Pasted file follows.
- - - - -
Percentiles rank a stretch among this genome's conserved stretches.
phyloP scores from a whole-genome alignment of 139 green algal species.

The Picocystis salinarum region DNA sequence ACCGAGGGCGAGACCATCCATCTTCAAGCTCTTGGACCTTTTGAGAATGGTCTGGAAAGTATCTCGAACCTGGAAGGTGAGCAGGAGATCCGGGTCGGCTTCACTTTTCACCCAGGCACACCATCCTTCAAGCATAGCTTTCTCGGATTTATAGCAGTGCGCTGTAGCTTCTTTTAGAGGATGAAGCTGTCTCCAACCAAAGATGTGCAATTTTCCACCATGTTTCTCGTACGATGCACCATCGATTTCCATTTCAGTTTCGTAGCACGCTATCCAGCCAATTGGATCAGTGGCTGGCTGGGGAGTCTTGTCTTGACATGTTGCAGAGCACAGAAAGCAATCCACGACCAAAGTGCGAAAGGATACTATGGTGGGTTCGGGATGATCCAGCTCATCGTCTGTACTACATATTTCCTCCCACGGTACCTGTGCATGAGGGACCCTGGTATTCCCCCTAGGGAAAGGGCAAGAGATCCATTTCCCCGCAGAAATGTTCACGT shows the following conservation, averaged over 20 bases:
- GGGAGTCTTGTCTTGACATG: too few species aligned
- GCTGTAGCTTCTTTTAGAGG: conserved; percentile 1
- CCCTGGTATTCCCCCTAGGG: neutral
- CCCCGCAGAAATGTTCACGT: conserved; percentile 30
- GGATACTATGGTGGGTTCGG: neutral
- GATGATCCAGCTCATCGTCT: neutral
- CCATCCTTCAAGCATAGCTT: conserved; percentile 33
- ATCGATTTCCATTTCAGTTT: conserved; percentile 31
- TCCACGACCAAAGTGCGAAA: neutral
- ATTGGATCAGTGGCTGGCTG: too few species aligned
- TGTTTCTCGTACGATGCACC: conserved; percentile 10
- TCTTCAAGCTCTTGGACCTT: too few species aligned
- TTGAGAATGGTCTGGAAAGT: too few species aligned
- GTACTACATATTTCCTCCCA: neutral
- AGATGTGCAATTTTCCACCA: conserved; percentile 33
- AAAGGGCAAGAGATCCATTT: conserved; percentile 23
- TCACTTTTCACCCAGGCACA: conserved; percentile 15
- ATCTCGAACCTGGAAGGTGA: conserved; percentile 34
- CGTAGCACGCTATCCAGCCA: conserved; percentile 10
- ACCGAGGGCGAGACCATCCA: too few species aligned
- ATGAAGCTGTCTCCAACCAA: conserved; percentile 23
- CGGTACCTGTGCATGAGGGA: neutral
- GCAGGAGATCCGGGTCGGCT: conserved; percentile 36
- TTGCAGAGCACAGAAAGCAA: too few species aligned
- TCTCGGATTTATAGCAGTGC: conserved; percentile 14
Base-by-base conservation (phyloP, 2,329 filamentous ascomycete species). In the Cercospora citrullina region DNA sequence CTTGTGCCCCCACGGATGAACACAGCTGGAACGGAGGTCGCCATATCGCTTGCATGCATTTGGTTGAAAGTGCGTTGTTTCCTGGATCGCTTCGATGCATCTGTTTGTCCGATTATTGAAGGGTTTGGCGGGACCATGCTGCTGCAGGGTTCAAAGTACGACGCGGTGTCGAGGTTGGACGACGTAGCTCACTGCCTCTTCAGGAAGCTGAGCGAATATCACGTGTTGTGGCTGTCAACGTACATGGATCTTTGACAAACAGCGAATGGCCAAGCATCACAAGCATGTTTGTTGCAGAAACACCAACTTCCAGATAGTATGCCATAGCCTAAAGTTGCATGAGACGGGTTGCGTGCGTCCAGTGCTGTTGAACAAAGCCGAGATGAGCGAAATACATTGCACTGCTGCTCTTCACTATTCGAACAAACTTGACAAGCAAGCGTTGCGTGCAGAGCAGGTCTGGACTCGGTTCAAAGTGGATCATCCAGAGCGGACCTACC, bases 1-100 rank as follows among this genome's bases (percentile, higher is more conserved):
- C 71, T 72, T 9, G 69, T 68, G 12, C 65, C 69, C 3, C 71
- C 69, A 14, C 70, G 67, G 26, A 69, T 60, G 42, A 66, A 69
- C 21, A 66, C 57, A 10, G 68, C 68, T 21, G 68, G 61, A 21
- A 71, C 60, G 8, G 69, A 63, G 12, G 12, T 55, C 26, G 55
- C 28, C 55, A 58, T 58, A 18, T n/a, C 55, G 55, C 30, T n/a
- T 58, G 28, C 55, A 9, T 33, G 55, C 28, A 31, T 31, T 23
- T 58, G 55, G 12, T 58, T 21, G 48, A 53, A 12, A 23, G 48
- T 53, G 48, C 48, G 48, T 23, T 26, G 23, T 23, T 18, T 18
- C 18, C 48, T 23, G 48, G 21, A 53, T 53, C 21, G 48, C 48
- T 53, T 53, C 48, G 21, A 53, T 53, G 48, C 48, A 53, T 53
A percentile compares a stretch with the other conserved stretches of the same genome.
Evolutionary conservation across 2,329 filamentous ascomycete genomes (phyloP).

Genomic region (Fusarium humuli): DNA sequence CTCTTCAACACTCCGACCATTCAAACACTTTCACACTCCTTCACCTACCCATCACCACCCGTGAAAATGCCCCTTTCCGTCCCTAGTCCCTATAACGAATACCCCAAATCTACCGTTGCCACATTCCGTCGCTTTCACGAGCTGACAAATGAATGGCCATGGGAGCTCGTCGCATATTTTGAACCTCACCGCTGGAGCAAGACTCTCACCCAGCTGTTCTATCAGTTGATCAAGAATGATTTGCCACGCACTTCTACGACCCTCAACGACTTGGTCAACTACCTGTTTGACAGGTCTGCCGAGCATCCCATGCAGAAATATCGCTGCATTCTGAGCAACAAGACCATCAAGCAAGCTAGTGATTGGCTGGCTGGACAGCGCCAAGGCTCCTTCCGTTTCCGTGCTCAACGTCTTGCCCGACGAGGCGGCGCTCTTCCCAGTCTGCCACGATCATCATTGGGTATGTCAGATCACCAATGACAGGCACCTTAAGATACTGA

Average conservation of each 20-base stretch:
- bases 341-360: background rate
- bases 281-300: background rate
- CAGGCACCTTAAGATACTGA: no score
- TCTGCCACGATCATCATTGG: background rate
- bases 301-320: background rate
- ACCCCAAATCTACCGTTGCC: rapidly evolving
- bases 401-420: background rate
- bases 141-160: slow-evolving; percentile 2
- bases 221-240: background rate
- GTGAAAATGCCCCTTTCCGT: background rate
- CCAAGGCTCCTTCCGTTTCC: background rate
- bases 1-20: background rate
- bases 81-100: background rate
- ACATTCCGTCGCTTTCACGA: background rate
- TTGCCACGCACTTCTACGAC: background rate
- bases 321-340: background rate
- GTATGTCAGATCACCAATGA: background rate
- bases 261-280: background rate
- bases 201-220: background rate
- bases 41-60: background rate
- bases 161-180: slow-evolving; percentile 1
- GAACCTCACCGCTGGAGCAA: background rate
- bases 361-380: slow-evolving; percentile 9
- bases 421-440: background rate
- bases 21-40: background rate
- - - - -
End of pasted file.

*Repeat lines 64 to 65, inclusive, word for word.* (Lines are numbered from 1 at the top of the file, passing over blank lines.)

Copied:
- bases 161-180: slow-evolving; percentile 1
- GAACCTCACCGCTGGAGCAA: background rate